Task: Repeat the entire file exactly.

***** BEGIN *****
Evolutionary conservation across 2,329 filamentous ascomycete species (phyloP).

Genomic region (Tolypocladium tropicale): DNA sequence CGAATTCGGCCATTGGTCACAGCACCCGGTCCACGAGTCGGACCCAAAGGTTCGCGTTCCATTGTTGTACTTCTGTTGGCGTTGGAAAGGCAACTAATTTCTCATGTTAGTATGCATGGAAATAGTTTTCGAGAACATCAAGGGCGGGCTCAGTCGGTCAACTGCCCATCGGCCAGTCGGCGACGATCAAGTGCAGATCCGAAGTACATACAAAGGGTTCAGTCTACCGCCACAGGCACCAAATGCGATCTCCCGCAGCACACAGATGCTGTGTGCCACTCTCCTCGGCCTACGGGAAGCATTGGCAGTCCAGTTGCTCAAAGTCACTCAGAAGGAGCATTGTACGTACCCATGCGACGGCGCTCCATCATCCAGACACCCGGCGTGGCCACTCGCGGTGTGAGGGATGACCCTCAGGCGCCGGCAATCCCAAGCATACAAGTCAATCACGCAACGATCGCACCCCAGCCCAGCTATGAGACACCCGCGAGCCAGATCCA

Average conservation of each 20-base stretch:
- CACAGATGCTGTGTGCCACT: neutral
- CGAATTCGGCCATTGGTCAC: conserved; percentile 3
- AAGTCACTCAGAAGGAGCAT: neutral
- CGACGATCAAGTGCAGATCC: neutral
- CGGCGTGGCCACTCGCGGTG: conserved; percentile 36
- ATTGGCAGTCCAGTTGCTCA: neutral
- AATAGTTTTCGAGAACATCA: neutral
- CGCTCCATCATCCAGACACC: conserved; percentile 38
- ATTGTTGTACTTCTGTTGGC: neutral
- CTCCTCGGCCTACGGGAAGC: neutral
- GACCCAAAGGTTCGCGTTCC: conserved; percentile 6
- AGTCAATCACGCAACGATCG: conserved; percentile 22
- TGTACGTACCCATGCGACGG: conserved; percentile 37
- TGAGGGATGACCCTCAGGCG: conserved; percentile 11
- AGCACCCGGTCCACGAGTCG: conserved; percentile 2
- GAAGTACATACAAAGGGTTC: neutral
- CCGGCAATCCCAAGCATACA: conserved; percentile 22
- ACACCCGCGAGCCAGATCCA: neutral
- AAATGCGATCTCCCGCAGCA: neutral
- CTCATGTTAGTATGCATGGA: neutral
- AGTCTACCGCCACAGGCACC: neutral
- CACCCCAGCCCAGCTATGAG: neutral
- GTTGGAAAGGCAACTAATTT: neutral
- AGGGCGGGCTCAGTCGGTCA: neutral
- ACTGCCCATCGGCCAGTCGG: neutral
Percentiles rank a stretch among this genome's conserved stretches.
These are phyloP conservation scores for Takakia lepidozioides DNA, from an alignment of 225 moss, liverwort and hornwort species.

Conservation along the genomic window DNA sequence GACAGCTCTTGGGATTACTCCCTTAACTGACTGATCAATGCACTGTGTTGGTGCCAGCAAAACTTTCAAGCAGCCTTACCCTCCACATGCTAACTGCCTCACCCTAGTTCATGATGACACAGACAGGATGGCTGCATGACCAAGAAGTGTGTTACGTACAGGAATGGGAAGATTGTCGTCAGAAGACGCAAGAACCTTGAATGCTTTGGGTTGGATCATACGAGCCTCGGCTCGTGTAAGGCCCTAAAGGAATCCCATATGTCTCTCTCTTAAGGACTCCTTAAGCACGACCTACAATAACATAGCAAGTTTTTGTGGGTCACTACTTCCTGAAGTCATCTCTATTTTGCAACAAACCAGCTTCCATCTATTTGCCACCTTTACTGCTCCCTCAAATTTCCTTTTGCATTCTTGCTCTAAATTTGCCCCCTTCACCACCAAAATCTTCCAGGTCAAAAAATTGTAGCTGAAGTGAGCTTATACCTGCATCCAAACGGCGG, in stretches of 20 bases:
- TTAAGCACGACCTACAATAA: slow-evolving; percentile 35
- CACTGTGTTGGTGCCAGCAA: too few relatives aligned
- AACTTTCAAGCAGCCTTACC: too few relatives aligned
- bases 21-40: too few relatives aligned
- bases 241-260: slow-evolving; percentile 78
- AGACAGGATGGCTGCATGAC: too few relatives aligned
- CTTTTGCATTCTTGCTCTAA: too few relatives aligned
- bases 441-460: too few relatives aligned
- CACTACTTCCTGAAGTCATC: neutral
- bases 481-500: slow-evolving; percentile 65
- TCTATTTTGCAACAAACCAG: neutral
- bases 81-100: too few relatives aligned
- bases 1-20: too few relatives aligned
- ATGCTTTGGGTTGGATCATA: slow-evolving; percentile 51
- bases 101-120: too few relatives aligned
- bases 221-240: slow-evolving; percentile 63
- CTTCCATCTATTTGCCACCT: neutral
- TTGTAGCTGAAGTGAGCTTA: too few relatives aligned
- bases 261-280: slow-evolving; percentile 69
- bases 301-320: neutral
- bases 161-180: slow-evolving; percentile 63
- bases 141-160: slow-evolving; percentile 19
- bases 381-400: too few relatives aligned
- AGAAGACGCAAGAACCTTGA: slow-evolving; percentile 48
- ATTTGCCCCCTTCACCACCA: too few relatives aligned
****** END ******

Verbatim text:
Evolutionary conservation across 2,329 filamentous ascomycete species (phyloP).

Genomic region (Tolypocladium tropicale): DNA sequence CGAATTCGGCCATTGGTCACAGCACCCGGTCCACGAGTCGGACCCAAAGGTTCGCGTTCCATTGTTGTACTTCTGTTGGCGTTGGAAAGGCAACTAATTTCTCATGTTAGTATGCATGGAAATAGTTTTCGAGAACATCAAGGGCGGGCTCAGTCGGTCAACTGCCCATCGGCCAGTCGGCGACGATCAAGTGCAGATCCGAAGTACATACAAAGGGTTCAGTCTACCGCCACAGGCACCAAATGCGATCTCCCGCAGCACACAGATGCTGTGTGCCACTCTCCTCGGCCTACGGGAAGCATTGGCAGTCCAGTTGCTCAAAGTCACTCAGAAGGAGCATTGTACGTACCCATGCGACGGCGCTCCATCATCCAGACACCCGGCGTGGCCACTCGCGGTGTGAGGGATGACCCTCAGGCGCCGGCAATCCCAAGCATACAAGTCAATCACGCAACGATCGCACCCCAGCCCAGCTATGAGACACCCGCGAGCCAGATCCA

Average conservation of each 20-base stretch:
- CACAGATGCTGTGTGCCACT: neutral
- CGAATTCGGCCATTGGTCAC: conserved; percentile 3
- AAGTCACTCAGAAGGAGCAT: neutral
- CGACGATCAAGTGCAGATCC: neutral
- CGGCGTGGCCACTCGCGGTG: conserved; percentile 36
- ATTGGCAGTCCAGTTGCTCA: neutral
- AATAGTTTTCGAGAACATCA: neutral
- CGCTCCATCATCCAGACACC: conserved; percentile 38
- ATTGTTGTACTTCTGTTGGC: neutral
- CTCCTCGGCCTACGGGAAGC: neutral
- GACCCAAAGGTTCGCGTTCC: conserved; percentile 6
- AGTCAATCACGCAACGATCG: conserved; percentile 22
- TGTACGTACCCATGCGACGG: conserved; percentile 37
- TGAGGGATGACCCTCAGGCG: conserved; percentile 11
- AGCACCCGGTCCACGAGTCG: conserved; percentile 2
- GAAGTACATACAAAGGGTTC: neutral
- CCGGCAATCCCAAGCATACA: conserved; percentile 22
- ACACCCGCGAGCCAGATCCA: neutral
- AAATGCGATCTCCCGCAGCA: neutral
- CTCATGTTAGTATGCATGGA: neutral
- AGTCTACCGCCACAGGCACC: neutral
- CACCCCAGCCCAGCTATGAG: neutral
- GTTGGAAAGGCAACTAATTT: neutral
- AGGGCGGGCTCAGTCGGTCA: neutral
- ACTGCCCATCGGCCAGTCGG: neutral
Percentiles rank a stretch among this genome's conserved stretches.
These are phyloP conservation scores for Takakia lepidozioides DNA, from an alignment of 225 moss, liverwort and hornwort species.

Conservation along the genomic window DNA sequence GACAGCTCTTGGGATTACTCCCTTAACTGACTGATCAATGCACTGTGTTGGTGCCAGCAAAACTTTCAAGCAGCCTTACCCTCCACATGCTAACTGCCTCACCCTAGTTCATGATGACACAGACAGGATGGCTGCATGACCAAGAAGTGTGTTACGTACAGGAATGGGAAGATTGTCGTCAGAAGACGCAAGAACCTTGAATGCTTTGGGTTGGATCATACGAGCCTCGGCTCGTGTAAGGCCCTAAAGGAATCCCATATGTCTCTCTCTTAAGGACTCCTTAAGCACGACCTACAATAACATAGCAAGTTTTTGTGGGTCACTACTTCCTGAAGTCATCTCTATTTTGCAACAAACCAGCTTCCATCTATTTGCCACCTTTACTGCTCCCTCAAATTTCCTTTTGCATTCTTGCTCTAAATTTGCCCCCTTCACCACCAAAATCTTCCAGGTCAAAAAATTGTAGCTGAAGTGAGCTTATACCTGCATCCAAACGGCGG, in stretches of 20 bases:
- TTAAGCACGACCTACAATAA: slow-evolving; percentile 35
- CACTGTGTTGGTGCCAGCAA: too few relatives aligned
- AACTTTCAAGCAGCCTTACC: too few relatives aligned
- bases 21-40: too few relatives aligned
- bases 241-260: slow-evolving; percentile 78
- AGACAGGATGGCTGCATGAC: too few relatives aligned
- CTTTTGCATTCTTGCTCTAA: too few relatives aligned
- bases 441-460: too few relatives aligned
- CACTACTTCCTGAAGTCATC: neutral
- bases 481-500: slow-evolving; percentile 65
- TCTATTTTGCAACAAACCAG: neutral
- bases 81-100: too few relatives aligned
- bases 1-20: too few relatives aligned
- ATGCTTTGGGTTGGATCATA: slow-evolving; percentile 51
- bases 101-120: too few relatives aligned
- bases 221-240: slow-evolving; percentile 63
- CTTCCATCTATTTGCCACCT: neutral
- TTGTAGCTGAAGTGAGCTTA: too few relatives aligned
- bases 261-280: slow-evolving; percentile 69
- bases 301-320: neutral
- bases 161-180: slow-evolving; percentile 63
- bases 141-160: slow-evolving; percentile 19
- bases 381-400: too few relatives aligned
- AGAAGACGCAAGAACCTTGA: slow-evolving; percentile 48
- ATTTGCCCCCTTCACCACCA: too few relatives aligned